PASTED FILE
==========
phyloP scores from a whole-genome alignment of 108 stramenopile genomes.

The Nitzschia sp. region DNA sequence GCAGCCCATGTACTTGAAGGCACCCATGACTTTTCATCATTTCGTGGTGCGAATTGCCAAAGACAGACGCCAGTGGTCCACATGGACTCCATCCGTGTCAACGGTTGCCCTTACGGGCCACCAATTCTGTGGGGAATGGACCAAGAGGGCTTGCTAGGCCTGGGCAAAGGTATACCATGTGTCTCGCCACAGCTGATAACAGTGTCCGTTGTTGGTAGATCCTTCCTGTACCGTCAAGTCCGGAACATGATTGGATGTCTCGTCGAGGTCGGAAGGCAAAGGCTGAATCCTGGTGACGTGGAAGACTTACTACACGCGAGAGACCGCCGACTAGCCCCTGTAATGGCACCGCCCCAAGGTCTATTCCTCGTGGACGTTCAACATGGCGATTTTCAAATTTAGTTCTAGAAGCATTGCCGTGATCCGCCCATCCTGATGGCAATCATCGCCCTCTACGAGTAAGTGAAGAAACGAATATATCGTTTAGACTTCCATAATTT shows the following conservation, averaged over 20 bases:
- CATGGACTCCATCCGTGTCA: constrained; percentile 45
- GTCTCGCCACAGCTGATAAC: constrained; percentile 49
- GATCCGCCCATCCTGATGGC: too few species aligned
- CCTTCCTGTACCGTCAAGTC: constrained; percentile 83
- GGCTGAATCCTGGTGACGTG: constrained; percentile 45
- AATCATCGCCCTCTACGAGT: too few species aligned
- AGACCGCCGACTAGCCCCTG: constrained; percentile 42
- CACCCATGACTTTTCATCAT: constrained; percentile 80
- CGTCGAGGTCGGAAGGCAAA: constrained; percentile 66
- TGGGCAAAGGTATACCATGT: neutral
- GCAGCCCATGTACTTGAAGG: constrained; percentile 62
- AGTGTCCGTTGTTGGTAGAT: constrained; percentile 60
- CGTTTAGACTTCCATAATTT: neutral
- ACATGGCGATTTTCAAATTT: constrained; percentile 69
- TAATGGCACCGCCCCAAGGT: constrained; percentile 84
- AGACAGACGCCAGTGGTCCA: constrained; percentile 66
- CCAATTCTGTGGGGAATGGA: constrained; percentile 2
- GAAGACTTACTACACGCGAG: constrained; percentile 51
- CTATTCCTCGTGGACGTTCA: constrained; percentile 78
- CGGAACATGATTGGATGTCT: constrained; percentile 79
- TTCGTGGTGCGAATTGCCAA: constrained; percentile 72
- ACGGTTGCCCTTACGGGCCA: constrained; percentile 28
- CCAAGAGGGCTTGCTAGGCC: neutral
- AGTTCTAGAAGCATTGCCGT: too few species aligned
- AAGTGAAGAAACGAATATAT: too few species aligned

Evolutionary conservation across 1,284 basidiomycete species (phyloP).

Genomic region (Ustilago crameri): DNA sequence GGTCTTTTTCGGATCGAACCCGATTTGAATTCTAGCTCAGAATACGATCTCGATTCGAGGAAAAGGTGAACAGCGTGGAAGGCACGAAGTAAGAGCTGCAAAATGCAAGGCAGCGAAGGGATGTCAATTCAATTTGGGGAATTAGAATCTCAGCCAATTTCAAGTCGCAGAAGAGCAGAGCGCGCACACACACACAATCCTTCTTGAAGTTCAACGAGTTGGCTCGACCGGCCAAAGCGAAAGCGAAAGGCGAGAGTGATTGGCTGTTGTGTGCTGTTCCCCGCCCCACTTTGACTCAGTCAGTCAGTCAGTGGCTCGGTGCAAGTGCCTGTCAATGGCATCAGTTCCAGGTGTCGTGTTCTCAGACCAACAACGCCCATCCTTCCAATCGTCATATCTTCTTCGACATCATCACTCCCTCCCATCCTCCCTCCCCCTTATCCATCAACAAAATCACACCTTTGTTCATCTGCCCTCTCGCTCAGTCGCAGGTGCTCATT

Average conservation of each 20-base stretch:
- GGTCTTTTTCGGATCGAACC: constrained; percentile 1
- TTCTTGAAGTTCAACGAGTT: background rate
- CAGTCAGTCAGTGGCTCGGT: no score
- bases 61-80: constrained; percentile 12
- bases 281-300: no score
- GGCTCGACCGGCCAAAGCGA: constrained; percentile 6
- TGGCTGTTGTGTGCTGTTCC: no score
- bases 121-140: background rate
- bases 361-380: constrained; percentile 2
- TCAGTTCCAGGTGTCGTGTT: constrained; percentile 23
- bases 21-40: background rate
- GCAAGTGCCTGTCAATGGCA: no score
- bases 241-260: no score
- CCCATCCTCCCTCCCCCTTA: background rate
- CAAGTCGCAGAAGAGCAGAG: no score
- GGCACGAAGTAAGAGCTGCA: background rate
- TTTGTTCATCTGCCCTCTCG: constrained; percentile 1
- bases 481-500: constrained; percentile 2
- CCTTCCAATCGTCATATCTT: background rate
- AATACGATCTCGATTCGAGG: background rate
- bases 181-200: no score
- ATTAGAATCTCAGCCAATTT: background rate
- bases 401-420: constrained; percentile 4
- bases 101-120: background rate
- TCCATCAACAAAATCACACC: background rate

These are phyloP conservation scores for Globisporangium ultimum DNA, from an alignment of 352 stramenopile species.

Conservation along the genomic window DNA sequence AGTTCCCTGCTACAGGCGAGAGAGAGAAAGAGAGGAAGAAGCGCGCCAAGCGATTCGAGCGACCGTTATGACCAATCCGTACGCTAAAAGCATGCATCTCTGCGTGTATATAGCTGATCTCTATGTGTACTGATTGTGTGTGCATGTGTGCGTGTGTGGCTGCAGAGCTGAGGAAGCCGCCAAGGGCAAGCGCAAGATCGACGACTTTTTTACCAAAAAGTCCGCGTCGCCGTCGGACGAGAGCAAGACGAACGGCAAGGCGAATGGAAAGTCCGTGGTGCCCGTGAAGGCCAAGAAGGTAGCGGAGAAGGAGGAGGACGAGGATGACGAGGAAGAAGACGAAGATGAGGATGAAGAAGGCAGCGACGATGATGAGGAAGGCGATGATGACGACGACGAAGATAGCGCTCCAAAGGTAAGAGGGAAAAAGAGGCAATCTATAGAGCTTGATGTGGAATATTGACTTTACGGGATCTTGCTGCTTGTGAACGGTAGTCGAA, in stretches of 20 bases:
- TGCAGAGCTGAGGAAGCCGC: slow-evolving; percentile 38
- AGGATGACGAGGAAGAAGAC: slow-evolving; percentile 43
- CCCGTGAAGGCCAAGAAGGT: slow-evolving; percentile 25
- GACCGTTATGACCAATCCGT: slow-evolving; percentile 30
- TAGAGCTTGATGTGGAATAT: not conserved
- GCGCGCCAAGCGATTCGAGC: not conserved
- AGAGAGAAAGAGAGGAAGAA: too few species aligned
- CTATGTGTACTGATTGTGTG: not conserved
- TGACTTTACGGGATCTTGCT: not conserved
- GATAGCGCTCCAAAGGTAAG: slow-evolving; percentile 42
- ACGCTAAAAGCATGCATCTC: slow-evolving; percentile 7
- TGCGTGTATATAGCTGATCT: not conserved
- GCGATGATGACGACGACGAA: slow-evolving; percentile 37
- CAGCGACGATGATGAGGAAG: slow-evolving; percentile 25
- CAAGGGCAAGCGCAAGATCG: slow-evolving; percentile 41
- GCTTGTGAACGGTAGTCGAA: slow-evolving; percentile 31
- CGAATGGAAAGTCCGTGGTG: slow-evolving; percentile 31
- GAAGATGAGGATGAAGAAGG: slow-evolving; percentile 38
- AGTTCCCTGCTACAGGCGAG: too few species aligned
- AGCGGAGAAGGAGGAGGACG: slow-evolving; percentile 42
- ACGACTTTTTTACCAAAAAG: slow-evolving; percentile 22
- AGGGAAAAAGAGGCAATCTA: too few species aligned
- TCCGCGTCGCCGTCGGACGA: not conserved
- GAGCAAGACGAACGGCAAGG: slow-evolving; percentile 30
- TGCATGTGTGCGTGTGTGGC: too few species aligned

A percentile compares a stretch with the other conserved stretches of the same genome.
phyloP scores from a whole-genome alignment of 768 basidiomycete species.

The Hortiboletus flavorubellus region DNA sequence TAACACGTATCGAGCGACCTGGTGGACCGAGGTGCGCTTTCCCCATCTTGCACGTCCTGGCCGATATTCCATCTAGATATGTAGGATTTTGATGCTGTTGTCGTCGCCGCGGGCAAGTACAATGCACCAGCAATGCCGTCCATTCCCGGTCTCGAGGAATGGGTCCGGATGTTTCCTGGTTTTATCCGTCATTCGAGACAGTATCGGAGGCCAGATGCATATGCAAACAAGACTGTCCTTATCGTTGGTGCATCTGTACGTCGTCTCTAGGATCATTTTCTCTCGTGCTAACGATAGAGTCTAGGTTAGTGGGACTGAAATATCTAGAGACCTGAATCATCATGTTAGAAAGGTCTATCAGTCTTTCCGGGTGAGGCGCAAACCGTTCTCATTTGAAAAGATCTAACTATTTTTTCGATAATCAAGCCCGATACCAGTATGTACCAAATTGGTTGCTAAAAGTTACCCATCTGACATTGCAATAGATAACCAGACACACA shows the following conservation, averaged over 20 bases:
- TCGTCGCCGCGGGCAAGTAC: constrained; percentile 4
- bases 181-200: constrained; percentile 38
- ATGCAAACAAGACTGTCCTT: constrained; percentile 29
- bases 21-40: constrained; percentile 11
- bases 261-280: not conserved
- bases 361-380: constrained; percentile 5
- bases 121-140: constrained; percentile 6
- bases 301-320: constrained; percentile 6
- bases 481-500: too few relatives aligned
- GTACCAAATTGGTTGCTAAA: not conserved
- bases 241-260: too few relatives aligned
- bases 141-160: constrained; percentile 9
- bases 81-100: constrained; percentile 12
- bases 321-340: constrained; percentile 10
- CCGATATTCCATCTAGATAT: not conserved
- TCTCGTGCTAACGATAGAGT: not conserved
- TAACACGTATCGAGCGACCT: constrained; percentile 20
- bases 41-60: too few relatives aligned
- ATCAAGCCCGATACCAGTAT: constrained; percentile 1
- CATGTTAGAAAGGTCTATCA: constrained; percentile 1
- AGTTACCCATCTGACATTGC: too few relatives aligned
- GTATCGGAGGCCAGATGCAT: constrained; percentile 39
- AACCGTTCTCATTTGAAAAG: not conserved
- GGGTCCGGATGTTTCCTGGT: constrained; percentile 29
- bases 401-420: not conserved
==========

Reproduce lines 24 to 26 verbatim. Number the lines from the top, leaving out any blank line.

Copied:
- ACGGTTGCCCTTACGGGCCA: constrained; percentile 28
- CCAAGAGGGCTTGCTAGGCC: neutral
- AGTTCTAGAAGCATTGCCGT: too few species aligned